BATAVIA, N.Y. — Prior to the president's announcement of Brett Kavanaugh as his nomination to replace Justice Anthony Kennedy on the Supreme Court, Republican Congressman Collins said he expects the choice to have lasting implications.

"It's a legacy no other president has and President Trump will have gotten that opportunity in his first two years as our president," said Rep. Chris Collins, R-NY-27.

But Collins doesn't expect the coming weeks and months to be an easy process for his colleagues in the Senate as they set forth to vet and confirm the nominee. With Senator John McCain dealing with health issues and not expected to vote, Republicans hold a 50-49 voting edge although three Democrats approved Trump's last nomination Neil Gorsuch.

"I wouldn't be too surprised if those three Democrats would vote again for whichever pick Trump has so if we lost, which we hope we don't, a couple of senators on the Republican side, that confirmation would still go through," Collins said.

The congressman said tough questions can be expected during the vetting process, however litmus test questions about how the judge would rule on specific cases, like Roe V. Wade for instance, are not appropriate.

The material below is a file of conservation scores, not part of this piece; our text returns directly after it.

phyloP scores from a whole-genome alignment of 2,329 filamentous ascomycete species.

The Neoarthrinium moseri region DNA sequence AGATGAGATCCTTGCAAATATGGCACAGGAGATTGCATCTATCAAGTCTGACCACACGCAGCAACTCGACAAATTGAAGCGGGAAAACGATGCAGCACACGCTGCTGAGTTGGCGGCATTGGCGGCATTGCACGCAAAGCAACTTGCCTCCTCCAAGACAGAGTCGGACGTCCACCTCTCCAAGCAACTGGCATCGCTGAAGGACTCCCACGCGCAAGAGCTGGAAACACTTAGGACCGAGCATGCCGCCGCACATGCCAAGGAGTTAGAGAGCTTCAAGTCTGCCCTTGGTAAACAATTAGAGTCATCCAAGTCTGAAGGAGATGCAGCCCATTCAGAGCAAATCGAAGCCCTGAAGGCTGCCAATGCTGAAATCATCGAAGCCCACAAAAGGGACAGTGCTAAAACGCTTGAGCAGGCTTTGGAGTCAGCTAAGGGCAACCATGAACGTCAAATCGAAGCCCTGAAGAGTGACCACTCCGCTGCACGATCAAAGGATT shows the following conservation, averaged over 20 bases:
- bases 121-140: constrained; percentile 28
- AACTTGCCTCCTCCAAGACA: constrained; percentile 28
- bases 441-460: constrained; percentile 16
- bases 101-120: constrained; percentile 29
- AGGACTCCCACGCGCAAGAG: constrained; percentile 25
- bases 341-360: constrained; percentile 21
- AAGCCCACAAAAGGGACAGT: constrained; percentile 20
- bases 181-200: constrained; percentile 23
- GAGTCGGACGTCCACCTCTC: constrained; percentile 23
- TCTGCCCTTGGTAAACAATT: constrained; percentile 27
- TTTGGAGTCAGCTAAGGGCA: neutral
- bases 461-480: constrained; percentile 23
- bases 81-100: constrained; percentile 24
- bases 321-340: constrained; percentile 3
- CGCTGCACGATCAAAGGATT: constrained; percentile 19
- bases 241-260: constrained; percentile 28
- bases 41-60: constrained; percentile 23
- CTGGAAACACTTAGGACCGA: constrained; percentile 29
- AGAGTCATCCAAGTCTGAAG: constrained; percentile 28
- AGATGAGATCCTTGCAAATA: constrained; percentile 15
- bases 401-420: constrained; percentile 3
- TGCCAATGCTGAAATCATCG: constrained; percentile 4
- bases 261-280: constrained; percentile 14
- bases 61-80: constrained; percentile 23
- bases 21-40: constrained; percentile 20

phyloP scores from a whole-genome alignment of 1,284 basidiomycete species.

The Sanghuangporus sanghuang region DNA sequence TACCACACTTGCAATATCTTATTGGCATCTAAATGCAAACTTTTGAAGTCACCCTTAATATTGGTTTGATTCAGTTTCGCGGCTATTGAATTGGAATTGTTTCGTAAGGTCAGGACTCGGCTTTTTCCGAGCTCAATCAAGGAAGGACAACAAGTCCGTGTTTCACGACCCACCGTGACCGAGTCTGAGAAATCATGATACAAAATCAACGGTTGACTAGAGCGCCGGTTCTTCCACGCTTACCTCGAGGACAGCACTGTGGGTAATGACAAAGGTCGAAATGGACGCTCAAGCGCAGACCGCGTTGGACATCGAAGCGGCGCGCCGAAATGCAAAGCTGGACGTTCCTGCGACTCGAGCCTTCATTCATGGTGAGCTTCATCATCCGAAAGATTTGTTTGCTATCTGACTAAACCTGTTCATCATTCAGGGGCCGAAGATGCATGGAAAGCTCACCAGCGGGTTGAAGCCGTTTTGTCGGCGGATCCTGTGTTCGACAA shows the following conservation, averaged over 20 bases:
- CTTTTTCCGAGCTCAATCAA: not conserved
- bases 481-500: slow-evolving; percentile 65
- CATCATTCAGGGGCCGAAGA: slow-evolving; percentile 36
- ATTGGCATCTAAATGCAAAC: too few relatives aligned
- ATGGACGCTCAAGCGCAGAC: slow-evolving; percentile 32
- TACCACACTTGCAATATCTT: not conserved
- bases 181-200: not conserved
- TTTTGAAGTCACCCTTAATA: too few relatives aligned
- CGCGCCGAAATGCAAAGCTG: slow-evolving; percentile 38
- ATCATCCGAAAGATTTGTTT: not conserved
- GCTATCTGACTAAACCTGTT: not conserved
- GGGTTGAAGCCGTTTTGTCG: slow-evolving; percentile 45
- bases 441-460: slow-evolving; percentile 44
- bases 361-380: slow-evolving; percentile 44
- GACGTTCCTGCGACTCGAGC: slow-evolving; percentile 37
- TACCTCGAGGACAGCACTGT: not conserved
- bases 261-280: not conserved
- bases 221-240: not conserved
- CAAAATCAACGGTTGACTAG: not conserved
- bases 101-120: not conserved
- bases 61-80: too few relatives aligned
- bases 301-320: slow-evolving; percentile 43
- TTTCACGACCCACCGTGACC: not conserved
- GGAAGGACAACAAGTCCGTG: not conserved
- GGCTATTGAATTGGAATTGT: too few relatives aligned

"They can look at the judicial record of these judges and make their own determination. I also don't think that's a vote that would even come up," he said.

Collins credited last year's appointment of Gorsuch for a series of decisions that have swayed conservative and says the latest justice will ensure a "constitutional conservative" bench for the next three to four decades. One of those came late last month with Janus v. AFSCME in which the court decided public-sector unions could not collect fees from non-consenting employees.

"I agree with the Supreme Court ruling. It was a 5-4 ruling that frankly would've gone the other way if Hillary Clinton had been elected so thank God Donald Trump was elected," he said.

Labor leaders have called the decision as well as new administration guidelines, which went into place Monday, an attack on collective bargaining. Collins disagreed.

"It's ending their free ride," he said. "It's recognizing free speech and all the unions need to do to succeed is convince their members that they're actually getting a service, a product and assistance that is justified by the dues they're paying."